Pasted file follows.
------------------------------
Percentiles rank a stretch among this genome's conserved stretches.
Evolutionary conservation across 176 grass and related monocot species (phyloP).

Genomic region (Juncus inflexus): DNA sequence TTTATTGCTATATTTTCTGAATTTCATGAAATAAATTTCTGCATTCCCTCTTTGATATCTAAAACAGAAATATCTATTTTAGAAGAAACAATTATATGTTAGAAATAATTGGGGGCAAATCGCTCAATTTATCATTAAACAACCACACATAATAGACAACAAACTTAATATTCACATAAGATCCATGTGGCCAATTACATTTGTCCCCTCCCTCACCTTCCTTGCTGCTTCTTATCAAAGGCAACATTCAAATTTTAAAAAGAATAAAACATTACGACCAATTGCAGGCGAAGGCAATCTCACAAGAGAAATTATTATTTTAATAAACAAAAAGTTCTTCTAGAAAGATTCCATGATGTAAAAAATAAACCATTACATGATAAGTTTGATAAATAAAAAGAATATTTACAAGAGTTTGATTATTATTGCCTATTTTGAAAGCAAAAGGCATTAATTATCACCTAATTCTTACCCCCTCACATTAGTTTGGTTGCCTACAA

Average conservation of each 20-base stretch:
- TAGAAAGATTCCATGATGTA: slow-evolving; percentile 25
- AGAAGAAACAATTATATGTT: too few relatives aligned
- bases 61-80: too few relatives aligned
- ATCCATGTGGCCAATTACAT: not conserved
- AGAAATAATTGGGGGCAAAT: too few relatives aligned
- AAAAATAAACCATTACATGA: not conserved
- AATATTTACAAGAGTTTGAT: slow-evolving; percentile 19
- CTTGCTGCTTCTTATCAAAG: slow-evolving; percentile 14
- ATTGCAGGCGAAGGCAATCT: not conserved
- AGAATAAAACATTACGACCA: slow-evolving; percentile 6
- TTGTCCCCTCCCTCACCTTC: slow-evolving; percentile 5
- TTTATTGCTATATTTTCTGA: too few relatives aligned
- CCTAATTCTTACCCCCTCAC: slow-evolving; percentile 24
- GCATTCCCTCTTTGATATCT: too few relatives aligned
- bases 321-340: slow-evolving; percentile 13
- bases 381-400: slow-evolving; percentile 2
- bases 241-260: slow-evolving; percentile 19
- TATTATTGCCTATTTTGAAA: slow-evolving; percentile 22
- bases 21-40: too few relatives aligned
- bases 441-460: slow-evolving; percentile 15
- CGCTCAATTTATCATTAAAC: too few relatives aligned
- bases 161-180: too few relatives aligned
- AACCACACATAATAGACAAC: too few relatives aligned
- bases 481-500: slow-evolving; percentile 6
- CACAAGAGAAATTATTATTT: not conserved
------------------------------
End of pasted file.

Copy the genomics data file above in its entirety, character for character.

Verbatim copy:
Percentiles rank a stretch among this genome's conserved stretches.
Evolutionary conservation across 176 grass and related monocot species (phyloP).

Genomic region (Juncus inflexus): DNA sequence TTTATTGCTATATTTTCTGAATTTCATGAAATAAATTTCTGCATTCCCTCTTTGATATCTAAAACAGAAATATCTATTTTAGAAGAAACAATTATATGTTAGAAATAATTGGGGGCAAATCGCTCAATTTATCATTAAACAACCACACATAATAGACAACAAACTTAATATTCACATAAGATCCATGTGGCCAATTACATTTGTCCCCTCCCTCACCTTCCTTGCTGCTTCTTATCAAAGGCAACATTCAAATTTTAAAAAGAATAAAACATTACGACCAATTGCAGGCGAAGGCAATCTCACAAGAGAAATTATTATTTTAATAAACAAAAAGTTCTTCTAGAAAGATTCCATGATGTAAAAAATAAACCATTACATGATAAGTTTGATAAATAAAAAGAATATTTACAAGAGTTTGATTATTATTGCCTATTTTGAAAGCAAAAGGCATTAATTATCACCTAATTCTTACCCCCTCACATTAGTTTGGTTGCCTACAA

Average conservation of each 20-base stretch:
- TAGAAAGATTCCATGATGTA: slow-evolving; percentile 25
- AGAAGAAACAATTATATGTT: too few relatives aligned
- bases 61-80: too few relatives aligned
- ATCCATGTGGCCAATTACAT: not conserved
- AGAAATAATTGGGGGCAAAT: too few relatives aligned
- AAAAATAAACCATTACATGA: not conserved
- AATATTTACAAGAGTTTGAT: slow-evolving; percentile 19
- CTTGCTGCTTCTTATCAAAG: slow-evolving; percentile 14
- ATTGCAGGCGAAGGCAATCT: not conserved
- AGAATAAAACATTACGACCA: slow-evolving; percentile 6
- TTGTCCCCTCCCTCACCTTC: slow-evolving; percentile 5
- TTTATTGCTATATTTTCTGA: too few relatives aligned
- CCTAATTCTTACCCCCTCAC: slow-evolving; percentile 24
- GCATTCCCTCTTTGATATCT: too few relatives aligned
- bases 321-340: slow-evolving; percentile 13
- bases 381-400: slow-evolving; percentile 2
- bases 241-260: slow-evolving; percentile 19
- TATTATTGCCTATTTTGAAA: slow-evolving; percentile 22
- bases 21-40: too few relatives aligned
- bases 441-460: slow-evolving; percentile 15
- CGCTCAATTTATCATTAAAC: too few relatives aligned
- bases 161-180: too few relatives aligned
- AACCACACATAATAGACAAC: too few relatives aligned
- bases 481-500: slow-evolving; percentile 6
- CACAAGAGAAATTATTATTT: not conserved